London mayor Sadiq Khan has joined growing calls for the government to ensure laws are in place to protect police who pursue criminals who are on mopeds.
Metropolitan police officers have said that if they are to get a grip on soaring moped crime in London, they must be given assurances that they will not face disciplinary action after pursuing suspects.
One senior police officer told BuzzFeed News that criminals on mopeds "take their crash helmets off and stick two fingers up to the police", knowing they will not be followed.
On Saturday a spokesperson for the mayor told BuzzFeed News: “It is important that the law and any guidelines protect and not hinder the police in their vital role of keeping Londoners safe, including when it comes to pursuing suspects on mopeds."
Several MPs have already called on the government to introduce new legislation to crack down on moped crime, including Wes Streeting, Labour MP for Ilford North, who told BuzzFeed News: "There are two issues here: resources and red tape.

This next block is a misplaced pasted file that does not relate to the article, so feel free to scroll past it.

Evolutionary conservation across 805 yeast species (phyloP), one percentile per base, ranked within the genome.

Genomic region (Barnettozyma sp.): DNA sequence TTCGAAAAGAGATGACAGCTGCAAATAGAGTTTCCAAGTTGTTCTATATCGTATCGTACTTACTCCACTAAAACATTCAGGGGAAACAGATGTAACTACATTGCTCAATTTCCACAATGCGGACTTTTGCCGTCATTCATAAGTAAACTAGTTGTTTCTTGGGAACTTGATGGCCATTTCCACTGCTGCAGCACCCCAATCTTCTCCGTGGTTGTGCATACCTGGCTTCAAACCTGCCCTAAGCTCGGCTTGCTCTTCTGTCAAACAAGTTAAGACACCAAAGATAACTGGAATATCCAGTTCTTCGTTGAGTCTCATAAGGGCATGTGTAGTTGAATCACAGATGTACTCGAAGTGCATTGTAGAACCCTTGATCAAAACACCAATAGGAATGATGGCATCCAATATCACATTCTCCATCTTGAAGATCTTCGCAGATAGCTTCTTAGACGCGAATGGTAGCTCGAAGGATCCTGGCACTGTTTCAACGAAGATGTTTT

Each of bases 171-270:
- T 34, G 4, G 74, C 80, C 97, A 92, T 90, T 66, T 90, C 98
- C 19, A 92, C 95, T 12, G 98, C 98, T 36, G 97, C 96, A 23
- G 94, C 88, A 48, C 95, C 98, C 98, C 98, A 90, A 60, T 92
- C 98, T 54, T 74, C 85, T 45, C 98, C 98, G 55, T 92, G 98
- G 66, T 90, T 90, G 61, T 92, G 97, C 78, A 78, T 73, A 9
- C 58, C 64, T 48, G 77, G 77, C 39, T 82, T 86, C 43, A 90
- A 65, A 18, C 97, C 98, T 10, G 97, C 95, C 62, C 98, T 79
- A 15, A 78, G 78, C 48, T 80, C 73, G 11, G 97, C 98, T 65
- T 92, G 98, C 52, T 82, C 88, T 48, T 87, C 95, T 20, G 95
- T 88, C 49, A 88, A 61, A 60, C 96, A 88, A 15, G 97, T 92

"We need more police on the streets, more police cars and motorbikes ready to respond and we need to free police from the shackles of red tape that sees officers having to check in for risk assessments with control rooms and fearing about their own risk of being prosecuted if something goes wrong, when their only concern should be catching criminals who think they can use mopeds with impunity.
"Frankly, if a criminal on a moped without a helmet suffers a serious injury because they're being pursued by police, that's their own fault – not the police officers who put their own safety at risk whenever they enter into a high-speed pursuit."
He added: "Ministers should come before the House of Commons as soon as parliament returns with changes to put the law on the side of the police, not moped gangs."
Met officers often abandon pursuits because they fear they will face reprisals if a suspect is killed or injured while being chased, sources told BuzzFeed News.